"Big Nose"

I stumbled upon the remarkable Irish artist, Eoin O’Connor, via the Talent for Haiti auction organized by Irish designers Eilis Boyle and Helen James earlier this year. We placed a bid on one of his extraordinary pieces, which was {unluckily} not the winning offer. Ever since, we’ve been earnestly trying to plan an adventure to one of his galleries to meet him and see more of his work up close and personal. Of course, we particularly enjoy his distinctive farm animal paintings and will one day definitely add some of his work to our humble collection.

Eoin graciously agreed to share with us a little about himself and what inspires him.  I hope you enjoy this interview and his work as much as me.

Eoin, where are you from…describe what is was like growing up there…..and also where you live now if different….

I was born in Dublin, but moved to Cork when I was a young child. I lived in Monkstown in Cork Harbour. I had a great childhood, outdoors most of the time , played sports from dawn to dusk. Monkstown was a beautiful place. The sea and boats played a big part in my life.

After school I moved back to Dublin, I went To Bolton street to study architecture, which was a difficult course. I loved living in Dublin, a great experience for a young person, something happening all the time. I lived in Dublin for eleven years and moved to Aughrim in south Wicklow nine years ago. Aughrim is a beautiful village and it has recently won Ireland’s tidiest town which is a great achievement for such a small place. What I really love about it is the environs around it. Glenmalure, Aughavannagh, the Glen of Imaal and so on. The landscape in these places highly influences my paintings.

Did you have any formal training…how has your artistic career developed along the way?

No, I didn’t have formal training. I studied architecture and after that I decided my first love was art, so I started painting. Between 1997-2003, I started a business selling prints of my paintings to shops such as The Kilkenny store and Blarney Woollen Mills. The business was very successful, but it affected my work so I sold the business. In 2003, I developed a unique sculptural style of art which sold very well and was purchased by leading businessmen in Ireland. I then opened my own gallery in Aughrim. In 2004, I reached the end of the line with my sculptural art and started concentrating more on painting. I knew what I wanted in terms of colour and texture and so on, but my paintings have evolved with time. I am very fortunate that I have a distinct style which is kind of my signature. My paintings are quirky I suppose you could say.

I have had great success and have built up quite a few loyal fans, one customer in the USA has bought 18 paintings to date and also invited me to display my work at The Celtic ball in The Waldorf Astoria in New York. I also have a publishing deal with a fine art print company in Germany, They sell prints of four of my Cow paintings worldwide which is great exposure.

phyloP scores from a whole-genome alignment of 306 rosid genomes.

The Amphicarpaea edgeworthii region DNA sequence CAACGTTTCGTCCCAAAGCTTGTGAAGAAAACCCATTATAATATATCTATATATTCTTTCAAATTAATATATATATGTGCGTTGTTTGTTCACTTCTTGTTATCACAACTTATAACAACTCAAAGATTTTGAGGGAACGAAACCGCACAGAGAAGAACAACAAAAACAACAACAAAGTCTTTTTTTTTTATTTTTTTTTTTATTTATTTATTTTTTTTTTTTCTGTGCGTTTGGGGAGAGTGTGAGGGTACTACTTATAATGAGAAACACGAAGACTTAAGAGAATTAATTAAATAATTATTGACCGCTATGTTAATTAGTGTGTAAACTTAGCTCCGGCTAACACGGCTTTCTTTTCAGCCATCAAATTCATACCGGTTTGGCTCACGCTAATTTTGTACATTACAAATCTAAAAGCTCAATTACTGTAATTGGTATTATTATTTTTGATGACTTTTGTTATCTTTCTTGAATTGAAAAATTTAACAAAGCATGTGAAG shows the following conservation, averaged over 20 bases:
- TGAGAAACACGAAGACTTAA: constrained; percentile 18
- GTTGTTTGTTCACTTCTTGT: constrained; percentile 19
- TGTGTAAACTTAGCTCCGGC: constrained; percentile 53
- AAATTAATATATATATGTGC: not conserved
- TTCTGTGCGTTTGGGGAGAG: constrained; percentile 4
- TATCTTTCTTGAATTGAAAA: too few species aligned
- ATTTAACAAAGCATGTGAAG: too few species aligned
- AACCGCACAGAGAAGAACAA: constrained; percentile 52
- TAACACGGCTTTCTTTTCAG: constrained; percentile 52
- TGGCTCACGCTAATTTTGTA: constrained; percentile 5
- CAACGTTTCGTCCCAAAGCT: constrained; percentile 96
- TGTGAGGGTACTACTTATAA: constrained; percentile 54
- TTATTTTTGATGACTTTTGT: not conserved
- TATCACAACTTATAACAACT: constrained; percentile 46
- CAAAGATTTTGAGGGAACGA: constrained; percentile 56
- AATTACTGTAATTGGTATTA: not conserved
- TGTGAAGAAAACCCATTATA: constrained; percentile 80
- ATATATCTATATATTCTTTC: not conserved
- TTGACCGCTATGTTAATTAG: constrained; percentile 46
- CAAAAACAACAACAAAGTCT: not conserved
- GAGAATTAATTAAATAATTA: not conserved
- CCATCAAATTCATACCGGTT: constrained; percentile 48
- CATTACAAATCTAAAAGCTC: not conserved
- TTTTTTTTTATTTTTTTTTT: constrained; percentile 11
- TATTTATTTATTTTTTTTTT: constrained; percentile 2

In 2009, I closed my gallery in Aughrim, although I still paint here in my studio. I opened a gallery called Artbox in Kinsale which sells my original work and a large selection of prints of my work. I also sell other artist’s work there.

I have exhibited in Waterford Tall Ships Exhibition, Kilkenny Arts Festival, Wexford Arts Festival, Greenacres Wexford, Fxb’s Dublin Marziart, Hamburg, Germany, Art Ireland, Gallery Number Nine in Birmingham and Marine House Beere in Devon, England

What influences you?

The everyday surroundings, the landscape, people, animals and so on. I love colour and playing with perspective. I suppose I also like humour which gives a quirky slant to my paintings

Who or what inspires you to be creative?

Luckily it seems to be built-in me to be creative. If I haven’t painted for a while I feel an uncontrollable urge to do so! Looking at work of great artists, Picasso, Matisse…… all forms of art

How do you feel about the importance of farms/farming/farmers…locally sourced foods….slow-food/locavore movement?

I love food and where I live I am fortunate to have a friend, Alan Pierce, who produces beautiful seasonal organic vegetables (Gold River Farm) which we use all the time and also up the road, The Brooklodge Hotel, serves all organic food and is truly scrumptious! They are hoping to hold a Slow food festival in 2011

What are you favorite places in Ireland?

I love Kenmare and try to stay there as often as possible. It’s a great place as you can do the Ring of Kerry, Killarney National Park and my favourite, The Beara Peninsula, easily from there. Derreen house on the Beara Peninsula is a hidden gem-it’s garden is like a tropical wonderland

Do you have any upcoming shows/events?